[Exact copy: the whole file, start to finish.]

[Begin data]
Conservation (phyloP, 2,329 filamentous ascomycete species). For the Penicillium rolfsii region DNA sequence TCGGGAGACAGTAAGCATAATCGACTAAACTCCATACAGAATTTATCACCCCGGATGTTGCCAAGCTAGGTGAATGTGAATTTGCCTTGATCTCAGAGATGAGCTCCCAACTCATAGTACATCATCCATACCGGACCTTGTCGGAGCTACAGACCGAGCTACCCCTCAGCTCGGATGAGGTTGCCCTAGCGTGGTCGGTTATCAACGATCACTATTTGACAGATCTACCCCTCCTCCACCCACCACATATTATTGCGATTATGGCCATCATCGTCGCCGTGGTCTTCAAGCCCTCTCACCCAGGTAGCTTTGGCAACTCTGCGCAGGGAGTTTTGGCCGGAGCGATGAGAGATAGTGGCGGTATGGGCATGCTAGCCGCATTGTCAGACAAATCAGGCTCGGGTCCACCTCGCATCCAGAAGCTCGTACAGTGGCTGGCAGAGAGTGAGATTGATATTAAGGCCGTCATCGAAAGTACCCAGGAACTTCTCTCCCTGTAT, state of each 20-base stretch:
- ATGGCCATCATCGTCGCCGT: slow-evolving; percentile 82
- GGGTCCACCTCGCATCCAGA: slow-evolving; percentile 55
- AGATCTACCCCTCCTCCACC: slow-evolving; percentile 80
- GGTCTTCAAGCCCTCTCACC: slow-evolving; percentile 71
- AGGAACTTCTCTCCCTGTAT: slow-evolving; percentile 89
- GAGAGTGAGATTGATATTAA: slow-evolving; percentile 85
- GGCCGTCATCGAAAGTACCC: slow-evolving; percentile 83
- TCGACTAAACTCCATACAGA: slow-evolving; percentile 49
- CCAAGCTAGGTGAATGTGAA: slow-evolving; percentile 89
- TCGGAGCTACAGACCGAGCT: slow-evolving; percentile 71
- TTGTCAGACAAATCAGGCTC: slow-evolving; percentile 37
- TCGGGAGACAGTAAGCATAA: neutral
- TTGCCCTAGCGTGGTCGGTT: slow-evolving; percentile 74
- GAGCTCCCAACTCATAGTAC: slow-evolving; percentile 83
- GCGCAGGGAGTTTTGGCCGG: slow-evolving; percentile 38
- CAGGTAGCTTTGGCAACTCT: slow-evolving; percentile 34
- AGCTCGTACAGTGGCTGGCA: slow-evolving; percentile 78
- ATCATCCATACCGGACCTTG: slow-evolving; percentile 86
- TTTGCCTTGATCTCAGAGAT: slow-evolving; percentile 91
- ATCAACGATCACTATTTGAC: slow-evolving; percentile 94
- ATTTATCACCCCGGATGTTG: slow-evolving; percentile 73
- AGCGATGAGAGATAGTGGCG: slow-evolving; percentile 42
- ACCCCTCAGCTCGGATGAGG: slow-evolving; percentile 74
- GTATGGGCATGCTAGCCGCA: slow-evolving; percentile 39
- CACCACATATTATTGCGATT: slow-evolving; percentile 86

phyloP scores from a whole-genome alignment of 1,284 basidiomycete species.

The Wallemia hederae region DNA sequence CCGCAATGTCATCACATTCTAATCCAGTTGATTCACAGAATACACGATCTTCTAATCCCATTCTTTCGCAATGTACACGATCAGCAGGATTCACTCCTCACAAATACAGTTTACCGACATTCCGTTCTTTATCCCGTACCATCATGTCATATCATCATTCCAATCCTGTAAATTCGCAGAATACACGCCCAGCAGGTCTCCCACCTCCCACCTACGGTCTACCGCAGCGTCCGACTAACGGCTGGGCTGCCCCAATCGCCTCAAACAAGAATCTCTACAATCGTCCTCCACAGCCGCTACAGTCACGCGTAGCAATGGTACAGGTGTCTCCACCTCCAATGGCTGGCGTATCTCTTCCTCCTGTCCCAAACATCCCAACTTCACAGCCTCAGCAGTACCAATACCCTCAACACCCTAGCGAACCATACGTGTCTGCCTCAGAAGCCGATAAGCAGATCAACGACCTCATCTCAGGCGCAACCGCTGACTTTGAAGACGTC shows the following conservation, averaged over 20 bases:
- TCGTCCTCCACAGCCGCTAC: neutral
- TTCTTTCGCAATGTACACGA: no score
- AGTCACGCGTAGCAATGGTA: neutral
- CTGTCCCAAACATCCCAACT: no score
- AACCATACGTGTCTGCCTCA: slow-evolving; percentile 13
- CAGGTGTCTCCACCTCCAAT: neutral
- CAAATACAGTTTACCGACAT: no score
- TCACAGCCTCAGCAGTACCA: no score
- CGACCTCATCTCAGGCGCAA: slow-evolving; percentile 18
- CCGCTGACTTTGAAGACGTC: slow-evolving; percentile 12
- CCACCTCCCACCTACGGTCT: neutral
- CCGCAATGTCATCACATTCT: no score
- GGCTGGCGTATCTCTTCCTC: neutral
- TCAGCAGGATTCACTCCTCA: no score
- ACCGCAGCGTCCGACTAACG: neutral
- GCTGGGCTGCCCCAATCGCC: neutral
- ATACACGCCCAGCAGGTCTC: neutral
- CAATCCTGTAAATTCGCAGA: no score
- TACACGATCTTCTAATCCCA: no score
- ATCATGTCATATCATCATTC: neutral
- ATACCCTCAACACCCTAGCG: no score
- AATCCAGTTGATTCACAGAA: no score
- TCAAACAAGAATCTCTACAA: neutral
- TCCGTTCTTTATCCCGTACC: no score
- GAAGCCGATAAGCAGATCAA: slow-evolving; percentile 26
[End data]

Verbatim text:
Conservation (phyloP, 2,329 filamentous ascomycete species). For the Penicillium rolfsii region DNA sequence TCGGGAGACAGTAAGCATAATCGACTAAACTCCATACAGAATTTATCACCCCGGATGTTGCCAAGCTAGGTGAATGTGAATTTGCCTTGATCTCAGAGATGAGCTCCCAACTCATAGTACATCATCCATACCGGACCTTGTCGGAGCTACAGACCGAGCTACCCCTCAGCTCGGATGAGGTTGCCCTAGCGTGGTCGGTTATCAACGATCACTATTTGACAGATCTACCCCTCCTCCACCCACCACATATTATTGCGATTATGGCCATCATCGTCGCCGTGGTCTTCAAGCCCTCTCACCCAGGTAGCTTTGGCAACTCTGCGCAGGGAGTTTTGGCCGGAGCGATGAGAGATAGTGGCGGTATGGGCATGCTAGCCGCATTGTCAGACAAATCAGGCTCGGGTCCACCTCGCATCCAGAAGCTCGTACAGTGGCTGGCAGAGAGTGAGATTGATATTAAGGCCGTCATCGAAAGTACCCAGGAACTTCTCTCCCTGTAT, state of each 20-base stretch:
- ATGGCCATCATCGTCGCCGT: slow-evolving; percentile 82
- GGGTCCACCTCGCATCCAGA: slow-evolving; percentile 55
- AGATCTACCCCTCCTCCACC: slow-evolving; percentile 80
- GGTCTTCAAGCCCTCTCACC: slow-evolving; percentile 71
- AGGAACTTCTCTCCCTGTAT: slow-evolving; percentile 89
- GAGAGTGAGATTGATATTAA: slow-evolving; percentile 85
- GGCCGTCATCGAAAGTACCC: slow-evolving; percentile 83
- TCGACTAAACTCCATACAGA: slow-evolving; percentile 49
- CCAAGCTAGGTGAATGTGAA: slow-evolving; percentile 89
- TCGGAGCTACAGACCGAGCT: slow-evolving; percentile 71
- TTGTCAGACAAATCAGGCTC: slow-evolving; percentile 37
- TCGGGAGACAGTAAGCATAA: neutral
- TTGCCCTAGCGTGGTCGGTT: slow-evolving; percentile 74
- GAGCTCCCAACTCATAGTAC: slow-evolving; percentile 83
- GCGCAGGGAGTTTTGGCCGG: slow-evolving; percentile 38
- CAGGTAGCTTTGGCAACTCT: slow-evolving; percentile 34
- AGCTCGTACAGTGGCTGGCA: slow-evolving; percentile 78
- ATCATCCATACCGGACCTTG: slow-evolving; percentile 86
- TTTGCCTTGATCTCAGAGAT: slow-evolving; percentile 91
- ATCAACGATCACTATTTGAC: slow-evolving; percentile 94
- ATTTATCACCCCGGATGTTG: slow-evolving; percentile 73
- AGCGATGAGAGATAGTGGCG: slow-evolving; percentile 42
- ACCCCTCAGCTCGGATGAGG: slow-evolving; percentile 74
- GTATGGGCATGCTAGCCGCA: slow-evolving; percentile 39
- CACCACATATTATTGCGATT: slow-evolving; percentile 86

phyloP scores from a whole-genome alignment of 1,284 basidiomycete species.

The Wallemia hederae region DNA sequence CCGCAATGTCATCACATTCTAATCCAGTTGATTCACAGAATACACGATCTTCTAATCCCATTCTTTCGCAATGTACACGATCAGCAGGATTCACTCCTCACAAATACAGTTTACCGACATTCCGTTCTTTATCCCGTACCATCATGTCATATCATCATTCCAATCCTGTAAATTCGCAGAATACACGCCCAGCAGGTCTCCCACCTCCCACCTACGGTCTACCGCAGCGTCCGACTAACGGCTGGGCTGCCCCAATCGCCTCAAACAAGAATCTCTACAATCGTCCTCCACAGCCGCTACAGTCACGCGTAGCAATGGTACAGGTGTCTCCACCTCCAATGGCTGGCGTATCTCTTCCTCCTGTCCCAAACATCCCAACTTCACAGCCTCAGCAGTACCAATACCCTCAACACCCTAGCGAACCATACGTGTCTGCCTCAGAAGCCGATAAGCAGATCAACGACCTCATCTCAGGCGCAACCGCTGACTTTGAAGACGTC shows the following conservation, averaged over 20 bases:
- TCGTCCTCCACAGCCGCTAC: neutral
- TTCTTTCGCAATGTACACGA: no score
- AGTCACGCGTAGCAATGGTA: neutral
- CTGTCCCAAACATCCCAACT: no score
- AACCATACGTGTCTGCCTCA: slow-evolving; percentile 13
- CAGGTGTCTCCACCTCCAAT: neutral
- CAAATACAGTTTACCGACAT: no score
- TCACAGCCTCAGCAGTACCA: no score
- CGACCTCATCTCAGGCGCAA: slow-evolving; percentile 18
- CCGCTGACTTTGAAGACGTC: slow-evolving; percentile 12
- CCACCTCCCACCTACGGTCT: neutral
- CCGCAATGTCATCACATTCT: no score
- GGCTGGCGTATCTCTTCCTC: neutral
- TCAGCAGGATTCACTCCTCA: no score
- ACCGCAGCGTCCGACTAACG: neutral
- GCTGGGCTGCCCCAATCGCC: neutral
- ATACACGCCCAGCAGGTCTC: neutral
- CAATCCTGTAAATTCGCAGA: no score
- TACACGATCTTCTAATCCCA: no score
- ATCATGTCATATCATCATTC: neutral
- ATACCCTCAACACCCTAGCG: no score
- AATCCAGTTGATTCACAGAA: no score
- TCAAACAAGAATCTCTACAA: neutral
- TCCGTTCTTTATCCCGTACC: no score
- GAAGCCGATAAGCAGATCAA: slow-evolving; percentile 26